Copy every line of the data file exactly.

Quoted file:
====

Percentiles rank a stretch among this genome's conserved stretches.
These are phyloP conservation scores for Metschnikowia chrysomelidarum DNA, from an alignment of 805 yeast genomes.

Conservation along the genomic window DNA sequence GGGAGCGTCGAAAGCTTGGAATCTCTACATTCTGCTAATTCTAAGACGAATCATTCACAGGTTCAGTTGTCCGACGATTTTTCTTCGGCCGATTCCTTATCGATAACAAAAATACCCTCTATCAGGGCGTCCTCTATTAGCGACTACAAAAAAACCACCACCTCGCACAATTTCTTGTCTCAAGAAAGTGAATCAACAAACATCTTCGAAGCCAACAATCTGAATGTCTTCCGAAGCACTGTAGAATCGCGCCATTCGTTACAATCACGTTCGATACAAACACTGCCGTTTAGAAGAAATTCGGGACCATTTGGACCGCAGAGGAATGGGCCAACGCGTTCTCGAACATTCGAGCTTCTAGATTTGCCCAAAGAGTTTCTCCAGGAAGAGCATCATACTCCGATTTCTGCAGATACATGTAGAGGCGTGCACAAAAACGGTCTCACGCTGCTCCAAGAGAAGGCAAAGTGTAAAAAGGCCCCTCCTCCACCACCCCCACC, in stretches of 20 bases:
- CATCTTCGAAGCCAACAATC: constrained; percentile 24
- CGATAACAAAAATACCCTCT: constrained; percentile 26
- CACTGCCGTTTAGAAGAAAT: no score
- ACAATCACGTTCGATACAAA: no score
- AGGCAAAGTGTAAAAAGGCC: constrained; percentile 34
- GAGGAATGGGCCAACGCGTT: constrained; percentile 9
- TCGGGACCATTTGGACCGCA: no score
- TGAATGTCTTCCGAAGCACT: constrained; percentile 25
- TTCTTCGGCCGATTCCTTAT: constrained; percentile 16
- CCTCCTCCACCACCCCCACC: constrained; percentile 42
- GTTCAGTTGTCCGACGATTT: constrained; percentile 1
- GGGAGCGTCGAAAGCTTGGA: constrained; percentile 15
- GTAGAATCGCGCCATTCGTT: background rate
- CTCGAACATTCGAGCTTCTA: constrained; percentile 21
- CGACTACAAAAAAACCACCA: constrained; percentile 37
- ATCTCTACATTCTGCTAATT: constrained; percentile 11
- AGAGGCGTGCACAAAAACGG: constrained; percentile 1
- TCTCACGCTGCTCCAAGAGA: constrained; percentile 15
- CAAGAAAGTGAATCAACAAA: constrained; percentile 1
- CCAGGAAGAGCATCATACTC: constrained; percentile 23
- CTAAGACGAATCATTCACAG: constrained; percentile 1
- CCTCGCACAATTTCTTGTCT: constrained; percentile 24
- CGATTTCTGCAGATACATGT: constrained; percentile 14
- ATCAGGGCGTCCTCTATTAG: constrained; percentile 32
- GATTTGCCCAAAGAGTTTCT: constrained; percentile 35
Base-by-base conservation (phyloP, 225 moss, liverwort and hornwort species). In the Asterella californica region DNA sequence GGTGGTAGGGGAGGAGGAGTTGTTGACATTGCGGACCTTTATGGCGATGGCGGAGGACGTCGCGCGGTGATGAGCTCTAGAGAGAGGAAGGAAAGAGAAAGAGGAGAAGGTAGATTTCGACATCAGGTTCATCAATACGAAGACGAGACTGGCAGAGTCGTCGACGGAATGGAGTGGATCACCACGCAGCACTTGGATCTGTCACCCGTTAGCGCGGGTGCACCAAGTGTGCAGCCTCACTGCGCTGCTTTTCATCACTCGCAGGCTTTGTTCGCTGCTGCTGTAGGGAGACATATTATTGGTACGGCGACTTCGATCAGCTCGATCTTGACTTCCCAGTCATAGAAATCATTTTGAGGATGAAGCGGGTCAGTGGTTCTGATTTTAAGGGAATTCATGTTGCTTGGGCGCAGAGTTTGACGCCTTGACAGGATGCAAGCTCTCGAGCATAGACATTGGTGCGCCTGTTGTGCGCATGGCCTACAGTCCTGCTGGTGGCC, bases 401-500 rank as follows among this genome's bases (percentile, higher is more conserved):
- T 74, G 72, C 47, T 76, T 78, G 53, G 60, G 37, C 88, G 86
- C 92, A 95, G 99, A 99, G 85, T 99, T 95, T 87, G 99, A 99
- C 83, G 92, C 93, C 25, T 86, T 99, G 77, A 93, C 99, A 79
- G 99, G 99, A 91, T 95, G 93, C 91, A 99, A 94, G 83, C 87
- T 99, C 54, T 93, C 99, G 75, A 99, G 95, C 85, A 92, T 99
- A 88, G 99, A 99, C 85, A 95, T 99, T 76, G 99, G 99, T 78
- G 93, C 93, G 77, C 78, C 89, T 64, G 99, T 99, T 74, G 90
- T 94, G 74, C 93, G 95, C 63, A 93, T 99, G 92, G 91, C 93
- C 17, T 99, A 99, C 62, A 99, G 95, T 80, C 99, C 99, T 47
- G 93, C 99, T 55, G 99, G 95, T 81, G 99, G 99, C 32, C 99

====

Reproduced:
Percentiles rank a stretch among this genome's conserved stretches.
These are phyloP conservation scores for Metschnikowia chrysomelidarum DNA, from an alignment of 805 yeast genomes.

Conservation along the genomic window DNA sequence GGGAGCGTCGAAAGCTTGGAATCTCTACATTCTGCTAATTCTAAGACGAATCATTCACAGGTTCAGTTGTCCGACGATTTTTCTTCGGCCGATTCCTTATCGATAACAAAAATACCCTCTATCAGGGCGTCCTCTATTAGCGACTACAAAAAAACCACCACCTCGCACAATTTCTTGTCTCAAGAAAGTGAATCAACAAACATCTTCGAAGCCAACAATCTGAATGTCTTCCGAAGCACTGTAGAATCGCGCCATTCGTTACAATCACGTTCGATACAAACACTGCCGTTTAGAAGAAATTCGGGACCATTTGGACCGCAGAGGAATGGGCCAACGCGTTCTCGAACATTCGAGCTTCTAGATTTGCCCAAAGAGTTTCTCCAGGAAGAGCATCATACTCCGATTTCTGCAGATACATGTAGAGGCGTGCACAAAAACGGTCTCACGCTGCTCCAAGAGAAGGCAAAGTGTAAAAAGGCCCCTCCTCCACCACCCCCACC, in stretches of 20 bases:
- CATCTTCGAAGCCAACAATC: constrained; percentile 24
- CGATAACAAAAATACCCTCT: constrained; percentile 26
- CACTGCCGTTTAGAAGAAAT: no score
- ACAATCACGTTCGATACAAA: no score
- AGGCAAAGTGTAAAAAGGCC: constrained; percentile 34
- GAGGAATGGGCCAACGCGTT: constrained; percentile 9
- TCGGGACCATTTGGACCGCA: no score
- TGAATGTCTTCCGAAGCACT: constrained; percentile 25
- TTCTTCGGCCGATTCCTTAT: constrained; percentile 16
- CCTCCTCCACCACCCCCACC: constrained; percentile 42
- GTTCAGTTGTCCGACGATTT: constrained; percentile 1
- GGGAGCGTCGAAAGCTTGGA: constrained; percentile 15
- GTAGAATCGCGCCATTCGTT: background rate
- CTCGAACATTCGAGCTTCTA: constrained; percentile 21
- CGACTACAAAAAAACCACCA: constrained; percentile 37
- ATCTCTACATTCTGCTAATT: constrained; percentile 11
- AGAGGCGTGCACAAAAACGG: constrained; percentile 1
- TCTCACGCTGCTCCAAGAGA: constrained; percentile 15
- CAAGAAAGTGAATCAACAAA: constrained; percentile 1
- CCAGGAAGAGCATCATACTC: constrained; percentile 23
- CTAAGACGAATCATTCACAG: constrained; percentile 1
- CCTCGCACAATTTCTTGTCT: constrained; percentile 24
- CGATTTCTGCAGATACATGT: constrained; percentile 14
- ATCAGGGCGTCCTCTATTAG: constrained; percentile 32
- GATTTGCCCAAAGAGTTTCT: constrained; percentile 35
Base-by-base conservation (phyloP, 225 moss, liverwort and hornwort species). In the Asterella californica region DNA sequence GGTGGTAGGGGAGGAGGAGTTGTTGACATTGCGGACCTTTATGGCGATGGCGGAGGACGTCGCGCGGTGATGAGCTCTAGAGAGAGGAAGGAAAGAGAAAGAGGAGAAGGTAGATTTCGACATCAGGTTCATCAATACGAAGACGAGACTGGCAGAGTCGTCGACGGAATGGAGTGGATCACCACGCAGCACTTGGATCTGTCACCCGTTAGCGCGGGTGCACCAAGTGTGCAGCCTCACTGCGCTGCTTTTCATCACTCGCAGGCTTTGTTCGCTGCTGCTGTAGGGAGACATATTATTGGTACGGCGACTTCGATCAGCTCGATCTTGACTTCCCAGTCATAGAAATCATTTTGAGGATGAAGCGGGTCAGTGGTTCTGATTTTAAGGGAATTCATGTTGCTTGGGCGCAGAGTTTGACGCCTTGACAGGATGCAAGCTCTCGAGCATAGACATTGGTGCGCCTGTTGTGCGCATGGCCTACAGTCCTGCTGGTGGCC, bases 401-500 rank as follows among this genome's bases (percentile, higher is more conserved):
- T 74, G 72, C 47, T 76, T 78, G 53, G 60, G 37, C 88, G 86
- C 92, A 95, G 99, A 99, G 85, T 99, T 95, T 87, G 99, A 99
- C 83, G 92, C 93, C 25, T 86, T 99, G 77, A 93, C 99, A 79
- G 99, G 99, A 91, T 95, G 93, C 91, A 99, A 94, G 83, C 87
- T 99, C 54, T 93, C 99, G 75, A 99, G 95, C 85, A 92, T 99
- A 88, G 99, A 99, C 85, A 95, T 99, T 76, G 99, G 99, T 78
- G 93, C 93, G 77, C 78, C 89, T 64, G 99, T 99, T 74, G 90
- T 94, G 74, C 93, G 95, C 63, A 93, T 99, G 92, G 91, C 93
- C 17, T 99, A 99, C 62, A 99, G 95, T 80, C 99, C 99, T 47
- G 93, C 99, T 55, G 99, G 95, T 81, G 99, G 99, C 32, C 99